Thus, the Harvard signatories include not only noted criminal defense attorney Alan Dershowitz, who has long been viewed as right of center in the culture wars, but preeminent African-American law professor and Barack Obama’s mentor Charles Ogletree and several renowned female jurists such as veteran civil rights attorney Nancy Gertner, constitutional scholar Martha Field, and feminist legal theorist Janet Halley. This protest is not easy to dismiss as a right-wing anti-woman backlash.

The Harvard 28 join other liberal and feminist dissenters from the campus anti-rape crusade. Among them is George Washington University law professor John Banzhaf, a public interest attorney who has not only battled the tobacco and food industries but championed women’s rights in major sex discrimination cases, notably the push to force the Citadel military academy to admit women in the late 1980s. (His website boasts that he has been called a “radical feminist.”) In the past several months, Banzhaf has focused much of his attention on what he believes is a massive attack on the rights of students accused of sexual misconduct. The title of one of his press releases speaks for itself: “Illegals at Border Have More Rights Than College Students Accused of Rape.”

Meanwhile, a new California law that requires schools to use an “affirmative consent” standard in cases of alleged sexual misconduct has inspired a groundswell of similar state and local initiatives. (Harvard, so far, has rejected such a policy as too vague.) But it has also drawn objections from people like feminist attorney and author Wendy Kaminer, New York columnist Jonathan Chait, and Nation blogger Michelle Goldberg. The liberal backlash against so-called “Yes Means Yes” laws may have gotten an inadvertent boost from an article penned in its defense by Vox co-founder Ezra Klein. Klein appeared to agree that the legislation was likely to result in unfair punishments—though he later claimed this was a misunderstanding—but argued that it was good precisely because it had the potential to strike “fear and confusion” into men, since the problem of rape was so terrible and pervasive that only “ugly” remedies against it could be effective. It’s hard to think of an argument more blatantly illiberal.

Paranoid Politics in America Strike Deep

By Lewis Beale

Fifty Years ago, “The Paranoid Style of American Politics” changed how we think about modern conservatism. The American polity has been dealing with it ever since.

Dr. Ben Carson, the Fox News contributor and Tea Party favorite, thinks America will be in such a state of anarchy by 2016 that the Presidential election might actually be cancelled.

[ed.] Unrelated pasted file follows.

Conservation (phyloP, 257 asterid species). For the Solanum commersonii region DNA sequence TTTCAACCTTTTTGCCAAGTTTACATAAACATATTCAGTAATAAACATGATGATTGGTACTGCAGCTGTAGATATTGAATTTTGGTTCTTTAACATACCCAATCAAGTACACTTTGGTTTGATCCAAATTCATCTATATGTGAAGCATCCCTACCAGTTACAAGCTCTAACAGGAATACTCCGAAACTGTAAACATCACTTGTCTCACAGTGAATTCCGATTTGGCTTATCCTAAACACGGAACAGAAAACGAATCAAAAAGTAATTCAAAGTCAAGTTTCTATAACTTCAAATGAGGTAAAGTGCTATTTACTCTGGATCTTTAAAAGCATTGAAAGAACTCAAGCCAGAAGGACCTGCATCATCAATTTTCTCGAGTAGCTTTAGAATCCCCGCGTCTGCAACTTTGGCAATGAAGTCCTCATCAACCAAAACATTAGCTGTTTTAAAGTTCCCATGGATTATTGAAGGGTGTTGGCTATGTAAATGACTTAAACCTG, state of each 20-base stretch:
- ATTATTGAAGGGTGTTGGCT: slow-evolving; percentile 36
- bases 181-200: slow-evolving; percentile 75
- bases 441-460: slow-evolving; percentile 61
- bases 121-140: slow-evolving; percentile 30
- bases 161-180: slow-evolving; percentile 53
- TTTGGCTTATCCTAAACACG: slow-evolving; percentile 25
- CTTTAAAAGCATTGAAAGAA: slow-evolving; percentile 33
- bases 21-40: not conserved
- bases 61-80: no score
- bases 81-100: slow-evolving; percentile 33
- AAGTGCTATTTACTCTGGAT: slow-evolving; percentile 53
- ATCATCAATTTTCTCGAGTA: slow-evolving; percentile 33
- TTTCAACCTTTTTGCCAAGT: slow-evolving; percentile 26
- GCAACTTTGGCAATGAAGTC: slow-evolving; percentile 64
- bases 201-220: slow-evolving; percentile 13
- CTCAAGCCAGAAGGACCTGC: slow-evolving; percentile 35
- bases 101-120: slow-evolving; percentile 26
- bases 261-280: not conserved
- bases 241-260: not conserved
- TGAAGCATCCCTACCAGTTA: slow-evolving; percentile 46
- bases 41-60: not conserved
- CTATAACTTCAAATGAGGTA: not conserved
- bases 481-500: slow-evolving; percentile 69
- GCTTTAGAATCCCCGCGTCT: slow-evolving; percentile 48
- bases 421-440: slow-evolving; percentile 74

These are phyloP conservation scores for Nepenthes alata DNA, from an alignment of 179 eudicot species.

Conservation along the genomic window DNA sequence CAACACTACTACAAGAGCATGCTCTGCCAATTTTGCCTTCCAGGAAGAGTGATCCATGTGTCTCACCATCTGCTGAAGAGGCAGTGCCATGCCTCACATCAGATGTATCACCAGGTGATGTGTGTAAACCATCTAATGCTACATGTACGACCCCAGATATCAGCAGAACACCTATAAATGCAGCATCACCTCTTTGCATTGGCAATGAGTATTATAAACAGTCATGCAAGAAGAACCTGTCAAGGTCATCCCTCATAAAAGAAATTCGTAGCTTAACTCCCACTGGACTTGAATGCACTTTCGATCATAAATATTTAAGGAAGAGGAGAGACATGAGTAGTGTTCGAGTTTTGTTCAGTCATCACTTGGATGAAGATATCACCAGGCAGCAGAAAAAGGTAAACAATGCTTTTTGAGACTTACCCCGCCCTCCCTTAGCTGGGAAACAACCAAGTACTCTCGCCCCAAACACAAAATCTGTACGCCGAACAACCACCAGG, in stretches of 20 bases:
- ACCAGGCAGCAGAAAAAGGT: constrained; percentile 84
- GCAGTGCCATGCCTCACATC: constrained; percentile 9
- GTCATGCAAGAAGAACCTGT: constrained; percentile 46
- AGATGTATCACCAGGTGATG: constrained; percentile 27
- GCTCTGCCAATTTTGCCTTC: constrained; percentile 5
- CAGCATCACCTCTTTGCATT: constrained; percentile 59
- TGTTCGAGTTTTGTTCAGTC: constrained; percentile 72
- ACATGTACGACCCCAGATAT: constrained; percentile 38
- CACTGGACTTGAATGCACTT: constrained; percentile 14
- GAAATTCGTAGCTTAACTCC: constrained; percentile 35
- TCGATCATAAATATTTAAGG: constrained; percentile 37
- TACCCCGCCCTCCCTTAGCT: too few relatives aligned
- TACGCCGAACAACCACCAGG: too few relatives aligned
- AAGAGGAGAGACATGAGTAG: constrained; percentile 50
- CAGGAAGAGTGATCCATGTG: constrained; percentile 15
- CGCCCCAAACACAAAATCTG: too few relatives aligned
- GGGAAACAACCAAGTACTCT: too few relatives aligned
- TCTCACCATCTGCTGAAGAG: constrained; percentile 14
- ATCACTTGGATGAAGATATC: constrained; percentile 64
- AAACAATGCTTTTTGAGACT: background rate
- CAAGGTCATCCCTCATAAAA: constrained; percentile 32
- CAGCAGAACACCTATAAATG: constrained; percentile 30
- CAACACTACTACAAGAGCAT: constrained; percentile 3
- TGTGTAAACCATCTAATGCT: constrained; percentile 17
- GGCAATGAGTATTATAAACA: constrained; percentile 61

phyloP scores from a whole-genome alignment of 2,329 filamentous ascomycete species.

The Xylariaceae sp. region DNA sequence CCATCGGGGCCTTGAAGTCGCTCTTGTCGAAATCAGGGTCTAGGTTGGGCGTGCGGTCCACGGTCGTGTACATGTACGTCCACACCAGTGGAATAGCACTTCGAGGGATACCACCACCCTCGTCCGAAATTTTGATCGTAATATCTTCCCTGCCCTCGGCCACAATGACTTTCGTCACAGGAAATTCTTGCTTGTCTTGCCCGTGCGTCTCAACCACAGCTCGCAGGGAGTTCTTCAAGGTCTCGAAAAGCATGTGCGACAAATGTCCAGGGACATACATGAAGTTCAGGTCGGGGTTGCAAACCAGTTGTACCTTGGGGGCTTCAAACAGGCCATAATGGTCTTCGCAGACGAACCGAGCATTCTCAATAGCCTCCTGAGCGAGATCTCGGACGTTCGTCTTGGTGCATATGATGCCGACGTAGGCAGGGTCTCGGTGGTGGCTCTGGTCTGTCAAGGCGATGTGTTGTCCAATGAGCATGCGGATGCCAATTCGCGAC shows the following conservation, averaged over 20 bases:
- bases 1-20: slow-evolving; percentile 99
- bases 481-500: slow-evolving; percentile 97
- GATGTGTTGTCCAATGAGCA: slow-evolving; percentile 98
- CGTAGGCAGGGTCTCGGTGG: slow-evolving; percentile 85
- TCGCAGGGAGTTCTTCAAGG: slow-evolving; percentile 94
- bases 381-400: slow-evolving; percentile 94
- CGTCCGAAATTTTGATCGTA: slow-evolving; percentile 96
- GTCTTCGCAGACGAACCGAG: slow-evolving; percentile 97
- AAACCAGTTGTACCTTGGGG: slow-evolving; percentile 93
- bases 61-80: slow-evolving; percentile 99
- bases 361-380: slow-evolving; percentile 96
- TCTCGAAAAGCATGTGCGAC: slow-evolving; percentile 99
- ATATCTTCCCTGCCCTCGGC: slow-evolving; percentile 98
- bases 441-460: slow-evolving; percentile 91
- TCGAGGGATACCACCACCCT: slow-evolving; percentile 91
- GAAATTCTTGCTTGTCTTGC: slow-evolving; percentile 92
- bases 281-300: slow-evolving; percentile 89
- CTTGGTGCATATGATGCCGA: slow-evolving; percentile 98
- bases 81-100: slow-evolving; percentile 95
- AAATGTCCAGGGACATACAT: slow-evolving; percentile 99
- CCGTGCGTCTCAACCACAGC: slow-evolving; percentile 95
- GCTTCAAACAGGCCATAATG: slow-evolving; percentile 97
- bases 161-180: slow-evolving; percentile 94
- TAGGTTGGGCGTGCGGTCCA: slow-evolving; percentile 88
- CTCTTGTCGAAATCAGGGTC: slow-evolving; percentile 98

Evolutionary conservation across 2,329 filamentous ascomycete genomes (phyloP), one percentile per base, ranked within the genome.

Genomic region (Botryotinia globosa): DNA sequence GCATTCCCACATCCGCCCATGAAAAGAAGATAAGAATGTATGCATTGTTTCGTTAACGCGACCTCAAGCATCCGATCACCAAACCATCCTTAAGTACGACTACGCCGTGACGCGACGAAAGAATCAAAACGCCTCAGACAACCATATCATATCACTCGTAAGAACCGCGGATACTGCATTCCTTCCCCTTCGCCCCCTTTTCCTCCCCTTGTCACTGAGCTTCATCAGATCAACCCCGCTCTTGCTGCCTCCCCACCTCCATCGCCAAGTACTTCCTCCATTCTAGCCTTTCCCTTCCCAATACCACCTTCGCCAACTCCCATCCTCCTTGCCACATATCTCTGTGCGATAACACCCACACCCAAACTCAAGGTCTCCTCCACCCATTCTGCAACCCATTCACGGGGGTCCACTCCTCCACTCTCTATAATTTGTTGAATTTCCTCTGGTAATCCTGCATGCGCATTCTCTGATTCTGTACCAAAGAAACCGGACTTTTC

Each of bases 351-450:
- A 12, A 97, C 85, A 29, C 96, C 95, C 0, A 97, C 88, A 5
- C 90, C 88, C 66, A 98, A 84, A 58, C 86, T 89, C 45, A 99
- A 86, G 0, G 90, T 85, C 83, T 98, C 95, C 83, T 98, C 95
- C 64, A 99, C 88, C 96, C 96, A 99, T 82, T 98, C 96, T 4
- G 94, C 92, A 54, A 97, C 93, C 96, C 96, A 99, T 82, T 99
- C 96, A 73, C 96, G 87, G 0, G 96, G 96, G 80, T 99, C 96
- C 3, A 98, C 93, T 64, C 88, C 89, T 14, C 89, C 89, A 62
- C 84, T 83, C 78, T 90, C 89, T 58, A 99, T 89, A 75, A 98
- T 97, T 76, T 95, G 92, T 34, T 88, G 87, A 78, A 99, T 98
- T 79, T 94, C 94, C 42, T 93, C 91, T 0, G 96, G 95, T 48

Phyllis Schlafly, the long-time right-wing activist, believes President Obama is deliberately introducing Ebola into America, to make it more like Africa.

And Rep. Duncan Hunter (R-Calif.) claims at least 10 ISIS fighters have been caught at the Mexican border (A charge refuted by the Department of Homeland Security).

“American politics has often been an arena for angry minds,” wrote historian Richard Hofstadter in his groundbreaking essay, “The Paranoid Style In American Politics.” “In recent years we have seen angry minds at work mainly among extreme right-wingers. … It is the use of paranoid modes of expression by more or less normal people that makes the phenomenon significant.”

Warren in Minnesota: ‘The game is rigged’

U.S. Sen. Elizabeth Warren (D-Mass.) speaks to a crowd during a rally to urge the reelection of Sen. Mark Udall (D-Colo.) on the campus of the University of Colorado, in Boulder. (Brennan Linsley/AP)

Warren in Minnesota: ‘The game is rigged’

Sen. Elizabeth Warren (D-Mass.) brought her populist message Saturday to this small college town to rev up the final weeks of Sen. Al Franken's reelection campaign, but also to claim the mantle of the modern liberal movement's political godfather.

Speaking before more than 400 people at Carleton College, Warren repeatedly invoked the spirit of the late Paul Wellstone, the fiery liberal senator who died 12 years ago this month in a plane crash during his reelection campaign. Wellstone remains a revered figure in Minnesota politics, and his brand of populism -- out of step in the Clintonian Democratic Party of the 1990s -- is now mainstream among leading liberal activists. Warren has become the most prominent public face of that movement, and the Wellstone disciples in this town 40 miles south of Minneapolis gave their approval Saturday.